Engagement—with others and with your academics—is likely the most challenging part of your first year in college in 2020. While you may feel “Zoomed out” by the end of the day, look for moments and opportunities to connect with other students, your professors, academic conversations, and the campus community. Here are a few suggestions for how to connect in a world that may feel fragmented and disconnected:

Get involved. Check your college’s calendar for virtual events. Join one club, if only to give it a try. Look for chances to plant the seeds of friendship with fellow students through forming your own study groups or connecting outside of class; frequent and proximate (online or in person) contact builds and deepens relationships, so look for avenues to connect regularly with those you want to build friendships with.

Reach out for help. Set up a time to meet with your professor during office hours to discuss your hopes and challenges for your class. Meet with your academic advisor for guidance on course and academic direction concerns. Make an appointment with an academic resource center tutor, writing specialist or academic coach in your pursuit of academic success. For any question or concern you have, someone is available to assist you or can connect you with someone who can; this is the beauty of a more intimate and interconnected college community. We care, and we are here to help.

Follow your curiosity. College isn’t just about activities, friends, dorms, majors, or academics. It’s a coming of age experience. There are many opportunities for growth. Talk with professors to learn more about a major or topic of interest, or about their passions for their area of study. Make an appointment with your career center to discuss your interests, possible types of jobs that align with your major, and how the career center can support your career development. Look at the exciting ways what you’re learning in your classes applies to your world and the world. Try something new, maybe outside of your comfort zone. Even with the unique challenges of college in a pandemic, you’ve got this. Strive to embrace and meet expectations (for yourself, others, and your academics) and to fully engage in your college life. As you move toward your larger goals, I hope this path will bring you a more meaningful and rewarding first year experience.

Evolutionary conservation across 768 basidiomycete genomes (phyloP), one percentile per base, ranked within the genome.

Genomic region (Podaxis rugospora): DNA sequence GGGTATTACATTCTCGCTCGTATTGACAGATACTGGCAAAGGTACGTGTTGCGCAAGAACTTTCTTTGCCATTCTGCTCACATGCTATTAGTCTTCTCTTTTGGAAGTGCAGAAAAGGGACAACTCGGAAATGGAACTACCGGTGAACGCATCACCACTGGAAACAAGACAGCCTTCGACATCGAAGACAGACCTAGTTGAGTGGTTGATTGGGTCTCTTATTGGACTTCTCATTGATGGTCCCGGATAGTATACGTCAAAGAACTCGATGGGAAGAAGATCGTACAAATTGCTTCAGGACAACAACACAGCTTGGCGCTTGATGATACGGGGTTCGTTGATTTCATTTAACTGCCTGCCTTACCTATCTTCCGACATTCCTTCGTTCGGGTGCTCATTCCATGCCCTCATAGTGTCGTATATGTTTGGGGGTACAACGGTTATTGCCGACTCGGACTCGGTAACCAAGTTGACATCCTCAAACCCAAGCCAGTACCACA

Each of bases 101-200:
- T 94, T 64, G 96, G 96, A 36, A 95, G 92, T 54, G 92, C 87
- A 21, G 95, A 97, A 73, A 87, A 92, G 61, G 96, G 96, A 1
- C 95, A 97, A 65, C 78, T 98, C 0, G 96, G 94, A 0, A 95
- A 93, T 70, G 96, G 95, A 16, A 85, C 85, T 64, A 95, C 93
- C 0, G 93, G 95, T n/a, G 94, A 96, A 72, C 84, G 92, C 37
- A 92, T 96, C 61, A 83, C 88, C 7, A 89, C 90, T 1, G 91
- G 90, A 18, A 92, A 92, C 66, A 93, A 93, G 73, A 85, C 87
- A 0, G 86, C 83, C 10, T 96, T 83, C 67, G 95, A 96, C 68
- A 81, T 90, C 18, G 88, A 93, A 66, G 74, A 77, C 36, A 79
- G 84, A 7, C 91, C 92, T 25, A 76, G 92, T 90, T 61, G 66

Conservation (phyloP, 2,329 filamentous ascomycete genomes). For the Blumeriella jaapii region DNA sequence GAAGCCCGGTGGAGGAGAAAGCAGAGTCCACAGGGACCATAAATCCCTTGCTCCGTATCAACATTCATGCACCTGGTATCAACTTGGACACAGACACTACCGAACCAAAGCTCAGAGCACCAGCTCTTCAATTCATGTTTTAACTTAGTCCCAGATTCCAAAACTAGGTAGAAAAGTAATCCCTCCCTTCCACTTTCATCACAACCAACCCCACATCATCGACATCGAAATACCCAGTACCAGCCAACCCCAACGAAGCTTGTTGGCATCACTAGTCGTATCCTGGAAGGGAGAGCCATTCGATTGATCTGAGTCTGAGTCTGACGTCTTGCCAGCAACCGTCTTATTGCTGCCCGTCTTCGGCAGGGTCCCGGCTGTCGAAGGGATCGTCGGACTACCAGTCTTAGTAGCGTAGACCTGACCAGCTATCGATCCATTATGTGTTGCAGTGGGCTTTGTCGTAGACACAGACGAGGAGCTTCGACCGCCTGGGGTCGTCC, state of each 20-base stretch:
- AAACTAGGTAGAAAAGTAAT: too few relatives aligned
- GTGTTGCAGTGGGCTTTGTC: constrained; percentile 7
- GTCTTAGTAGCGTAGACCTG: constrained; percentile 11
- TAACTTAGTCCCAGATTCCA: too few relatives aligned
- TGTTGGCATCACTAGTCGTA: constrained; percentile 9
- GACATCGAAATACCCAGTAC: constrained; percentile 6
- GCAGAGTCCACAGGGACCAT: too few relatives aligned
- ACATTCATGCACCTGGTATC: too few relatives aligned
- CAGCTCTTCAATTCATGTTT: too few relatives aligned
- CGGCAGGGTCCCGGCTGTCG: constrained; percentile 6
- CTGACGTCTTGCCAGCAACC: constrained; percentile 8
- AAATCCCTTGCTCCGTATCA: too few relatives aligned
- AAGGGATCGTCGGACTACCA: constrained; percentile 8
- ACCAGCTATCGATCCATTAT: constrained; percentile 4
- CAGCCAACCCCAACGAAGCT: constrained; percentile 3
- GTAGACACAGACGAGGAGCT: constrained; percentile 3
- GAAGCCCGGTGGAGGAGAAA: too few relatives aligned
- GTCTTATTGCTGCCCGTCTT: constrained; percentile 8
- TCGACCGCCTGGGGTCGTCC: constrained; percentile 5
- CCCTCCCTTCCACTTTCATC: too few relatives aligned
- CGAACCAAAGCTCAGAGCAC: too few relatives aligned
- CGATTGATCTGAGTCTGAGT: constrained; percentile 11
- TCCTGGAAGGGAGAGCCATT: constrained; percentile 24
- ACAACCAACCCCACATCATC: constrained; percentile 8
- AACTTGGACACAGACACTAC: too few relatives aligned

Wendy Labron
Wendy LaBron

As Director of the Academic Resource Center at Emmanuel College, Wendy works to coordinate and provide academic support services and programs for Emmanuel students. She also meets individually with students for academic counseling and teaches ARC 0101 and ARC 0102. Besides her work in academic support and disability services, Wendy taught English at New England Conservatory of Music and San Francisco State University (SFSU) and served as a Peace Corps volunteer in Estonia. She earned her M.A. in English Composition from SFSU and her B.A. in English from Northern Arizona University.